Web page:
Can A Vasectomy Cause Premature Ejaculation Issues?

man and doctor considering getting a vasectomy and the risks, including premature ejaculation

Vasectomy and Premature Ejaculation Issues

When a man chooses to undergo a vasectomy procedure, it’s often after a long period of thought and thorough medical consultation. There are lots of questions that you should ask your doctor, and you should make sure that before you complete the procedure, you feel confident you’ll get the results you want.

Does a vasectomy cause premature ejaculation issues? Thankfully, it does not! You should feel all the same sensations during sex that you did before the operation, and if you didn’t experience premature ejaculation before your vasectomy, there is no medical reason you would experience it afterward.

Why Do Men Choose to Get a Vasectomy?

A vasectomy offers a near–100% accurate, permanent method of birth control for heterosexual couples. It involves a simple trip to the doctor’s office, costs far less than a female sterilization procedure and is ultimately a lower-cost birth control option for a couple.

The surgery takes about 30 minutes, and involves a fairly straight-forward cutting and sealing the both of the vas deferens: the tubes that carry sperm from the testes to the urethra, where it is ejaculated in semen. The procedure is done with a local anesthetic, and the incisions are so small, that frequently stitches are not even required.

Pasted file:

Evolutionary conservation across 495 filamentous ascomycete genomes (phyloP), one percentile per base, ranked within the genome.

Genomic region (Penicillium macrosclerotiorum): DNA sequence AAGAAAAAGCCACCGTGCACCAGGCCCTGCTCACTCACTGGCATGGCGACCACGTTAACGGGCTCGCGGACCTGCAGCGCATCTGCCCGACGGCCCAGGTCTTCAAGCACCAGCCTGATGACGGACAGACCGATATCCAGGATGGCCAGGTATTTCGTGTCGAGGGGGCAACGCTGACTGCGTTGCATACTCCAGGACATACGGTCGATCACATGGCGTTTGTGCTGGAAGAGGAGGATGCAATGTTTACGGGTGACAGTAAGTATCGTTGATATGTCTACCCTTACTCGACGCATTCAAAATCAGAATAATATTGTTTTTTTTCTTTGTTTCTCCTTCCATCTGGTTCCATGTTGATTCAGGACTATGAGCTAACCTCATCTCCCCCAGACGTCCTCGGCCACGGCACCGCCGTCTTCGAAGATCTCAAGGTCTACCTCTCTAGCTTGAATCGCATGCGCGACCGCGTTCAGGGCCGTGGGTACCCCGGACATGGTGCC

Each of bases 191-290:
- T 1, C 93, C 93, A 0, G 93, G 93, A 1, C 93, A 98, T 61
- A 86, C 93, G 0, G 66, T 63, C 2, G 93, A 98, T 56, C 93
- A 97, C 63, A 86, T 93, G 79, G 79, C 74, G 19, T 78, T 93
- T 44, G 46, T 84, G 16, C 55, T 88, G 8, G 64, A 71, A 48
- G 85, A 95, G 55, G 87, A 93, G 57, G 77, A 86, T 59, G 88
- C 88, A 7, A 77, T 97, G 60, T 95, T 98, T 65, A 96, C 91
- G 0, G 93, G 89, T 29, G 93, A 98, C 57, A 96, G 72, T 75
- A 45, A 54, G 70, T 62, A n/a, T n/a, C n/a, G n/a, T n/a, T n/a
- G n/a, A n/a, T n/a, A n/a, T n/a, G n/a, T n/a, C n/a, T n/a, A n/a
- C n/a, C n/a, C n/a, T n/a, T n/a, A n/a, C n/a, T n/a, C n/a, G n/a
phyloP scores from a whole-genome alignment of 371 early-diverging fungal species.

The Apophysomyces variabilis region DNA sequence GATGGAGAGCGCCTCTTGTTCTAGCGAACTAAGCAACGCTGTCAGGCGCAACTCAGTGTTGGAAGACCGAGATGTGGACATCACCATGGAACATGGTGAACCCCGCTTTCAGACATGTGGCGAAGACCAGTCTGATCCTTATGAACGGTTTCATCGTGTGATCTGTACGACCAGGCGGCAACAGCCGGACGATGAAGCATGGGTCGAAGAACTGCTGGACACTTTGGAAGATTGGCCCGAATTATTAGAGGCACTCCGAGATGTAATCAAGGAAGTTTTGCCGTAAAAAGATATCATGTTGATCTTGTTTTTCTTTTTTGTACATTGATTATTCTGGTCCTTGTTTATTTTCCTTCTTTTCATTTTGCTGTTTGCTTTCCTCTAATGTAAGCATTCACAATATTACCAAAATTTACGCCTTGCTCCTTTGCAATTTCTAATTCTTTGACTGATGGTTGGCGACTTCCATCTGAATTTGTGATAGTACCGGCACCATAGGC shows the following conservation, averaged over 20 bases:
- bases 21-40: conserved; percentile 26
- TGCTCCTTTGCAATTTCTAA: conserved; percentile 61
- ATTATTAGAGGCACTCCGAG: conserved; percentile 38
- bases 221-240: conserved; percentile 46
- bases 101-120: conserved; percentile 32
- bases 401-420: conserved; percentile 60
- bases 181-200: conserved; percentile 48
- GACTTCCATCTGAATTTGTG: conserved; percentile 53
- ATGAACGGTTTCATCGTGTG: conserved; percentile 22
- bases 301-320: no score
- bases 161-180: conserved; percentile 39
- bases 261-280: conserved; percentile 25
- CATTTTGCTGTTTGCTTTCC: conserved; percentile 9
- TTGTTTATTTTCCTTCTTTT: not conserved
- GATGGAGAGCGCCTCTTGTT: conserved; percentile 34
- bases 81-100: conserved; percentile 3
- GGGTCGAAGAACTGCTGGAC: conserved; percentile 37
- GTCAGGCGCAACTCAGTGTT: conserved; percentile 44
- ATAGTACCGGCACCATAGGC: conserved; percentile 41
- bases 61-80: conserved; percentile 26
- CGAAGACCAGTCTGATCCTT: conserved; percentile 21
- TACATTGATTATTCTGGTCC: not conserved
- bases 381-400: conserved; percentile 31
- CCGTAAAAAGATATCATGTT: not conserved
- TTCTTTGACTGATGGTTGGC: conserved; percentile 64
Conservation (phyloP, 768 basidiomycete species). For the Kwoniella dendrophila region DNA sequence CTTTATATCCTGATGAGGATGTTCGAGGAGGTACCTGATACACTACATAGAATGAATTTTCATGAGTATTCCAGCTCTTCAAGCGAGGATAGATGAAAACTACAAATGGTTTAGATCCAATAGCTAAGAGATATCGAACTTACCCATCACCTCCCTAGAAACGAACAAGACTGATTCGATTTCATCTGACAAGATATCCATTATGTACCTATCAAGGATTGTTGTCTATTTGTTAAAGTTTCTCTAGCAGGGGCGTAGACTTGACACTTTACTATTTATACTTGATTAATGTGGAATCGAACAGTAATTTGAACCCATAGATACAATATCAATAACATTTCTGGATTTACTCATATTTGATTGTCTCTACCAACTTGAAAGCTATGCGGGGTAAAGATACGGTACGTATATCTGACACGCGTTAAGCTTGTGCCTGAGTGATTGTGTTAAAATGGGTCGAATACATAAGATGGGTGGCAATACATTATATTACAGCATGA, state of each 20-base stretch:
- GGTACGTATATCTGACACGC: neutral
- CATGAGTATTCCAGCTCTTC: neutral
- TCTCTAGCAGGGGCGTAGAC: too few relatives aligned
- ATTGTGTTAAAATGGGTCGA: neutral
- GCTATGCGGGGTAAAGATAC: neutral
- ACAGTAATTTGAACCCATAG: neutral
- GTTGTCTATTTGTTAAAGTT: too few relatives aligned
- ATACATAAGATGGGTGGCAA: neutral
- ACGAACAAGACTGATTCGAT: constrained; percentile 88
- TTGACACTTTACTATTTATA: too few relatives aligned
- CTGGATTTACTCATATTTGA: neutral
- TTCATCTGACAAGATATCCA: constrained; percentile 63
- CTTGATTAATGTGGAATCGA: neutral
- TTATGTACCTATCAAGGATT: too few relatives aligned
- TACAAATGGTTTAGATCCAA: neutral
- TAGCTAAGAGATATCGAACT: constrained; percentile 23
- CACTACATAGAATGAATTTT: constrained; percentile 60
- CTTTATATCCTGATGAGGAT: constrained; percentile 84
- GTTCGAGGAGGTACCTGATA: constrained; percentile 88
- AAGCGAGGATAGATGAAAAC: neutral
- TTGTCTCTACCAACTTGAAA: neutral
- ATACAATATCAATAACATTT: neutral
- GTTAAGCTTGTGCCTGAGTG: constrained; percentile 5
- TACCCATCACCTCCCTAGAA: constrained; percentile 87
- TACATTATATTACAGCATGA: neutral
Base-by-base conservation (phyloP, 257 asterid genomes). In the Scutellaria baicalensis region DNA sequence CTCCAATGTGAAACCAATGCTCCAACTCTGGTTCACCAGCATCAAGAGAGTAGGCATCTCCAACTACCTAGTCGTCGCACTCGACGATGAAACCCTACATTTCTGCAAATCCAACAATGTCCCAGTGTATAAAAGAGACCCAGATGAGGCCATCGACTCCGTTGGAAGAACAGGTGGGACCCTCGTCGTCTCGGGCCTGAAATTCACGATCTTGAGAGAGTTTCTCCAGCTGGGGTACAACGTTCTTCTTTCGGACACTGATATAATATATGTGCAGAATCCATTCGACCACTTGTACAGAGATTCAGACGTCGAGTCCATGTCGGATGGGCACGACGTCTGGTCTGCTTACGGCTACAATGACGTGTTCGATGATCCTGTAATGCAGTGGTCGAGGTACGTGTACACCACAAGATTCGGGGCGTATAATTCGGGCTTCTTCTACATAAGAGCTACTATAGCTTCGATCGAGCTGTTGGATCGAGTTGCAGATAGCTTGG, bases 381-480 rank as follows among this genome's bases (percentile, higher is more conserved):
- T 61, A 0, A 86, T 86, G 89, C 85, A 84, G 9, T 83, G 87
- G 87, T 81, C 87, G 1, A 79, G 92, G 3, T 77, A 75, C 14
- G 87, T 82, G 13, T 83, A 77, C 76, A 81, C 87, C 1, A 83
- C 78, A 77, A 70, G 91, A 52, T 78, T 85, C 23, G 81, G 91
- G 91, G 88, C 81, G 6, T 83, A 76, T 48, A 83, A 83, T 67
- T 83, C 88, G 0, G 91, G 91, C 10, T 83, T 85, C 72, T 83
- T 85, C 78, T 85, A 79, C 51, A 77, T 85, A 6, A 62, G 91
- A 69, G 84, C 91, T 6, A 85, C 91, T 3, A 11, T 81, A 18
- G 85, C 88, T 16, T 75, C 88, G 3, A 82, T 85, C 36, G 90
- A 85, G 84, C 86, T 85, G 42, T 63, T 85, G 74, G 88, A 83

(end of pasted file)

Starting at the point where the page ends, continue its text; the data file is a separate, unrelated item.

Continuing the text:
Watch an animation for a simple education on the procedure →

What Happens After a Vasectomy?

Like many surgeries, there is a small chance for infection, swelling, or even a little pain and discomfort after a vasectomy. A vasectomy is a relatively quick procedure, performed in a doctor’s office and not a hospital, and it’s considered low-risk for complications or side effects. You’ll need to take it easy for a few days and relax with a strategically placed ice pack.

And it won’t be 100% effective right away.

You’ll need to ejaculate as many as 15 to 20 times or wait up to three months before the sperm will be cleared from both of the vas deferens,” according to FamilyDoctor.org. Your doctor will check your ejaculate regularly for two to three months after the procedure. “Only after you have a sperm-free sample will you be considered unable to get a woman pregnant.”

It’s key to take this step with testing. Even after a long waiting period “men should still get [semen] tested — achievement of azoospermia (no sperm in ejaculate) can take up to a year,” notes Taylor Kubota at Men’s Journal.

Does Sex Feel the Same After a Vasectomy?

Yes! After a period of healing, and after a medical professional test your ejaculate and no longer detects any sperm in it, you will not be able to impregnate a woman. You will, however, still feel the same sensations during intercourse that you did before the operation.

Before your vasectomy, be open and honest with your doctor and urologist. If you came into the operation experiencing some premature ejaculation concerns, those may still exist post-surgery. A vasectomy is not a cure for PE because it does not affect the process of ejaculation, simply the material being ejaculated.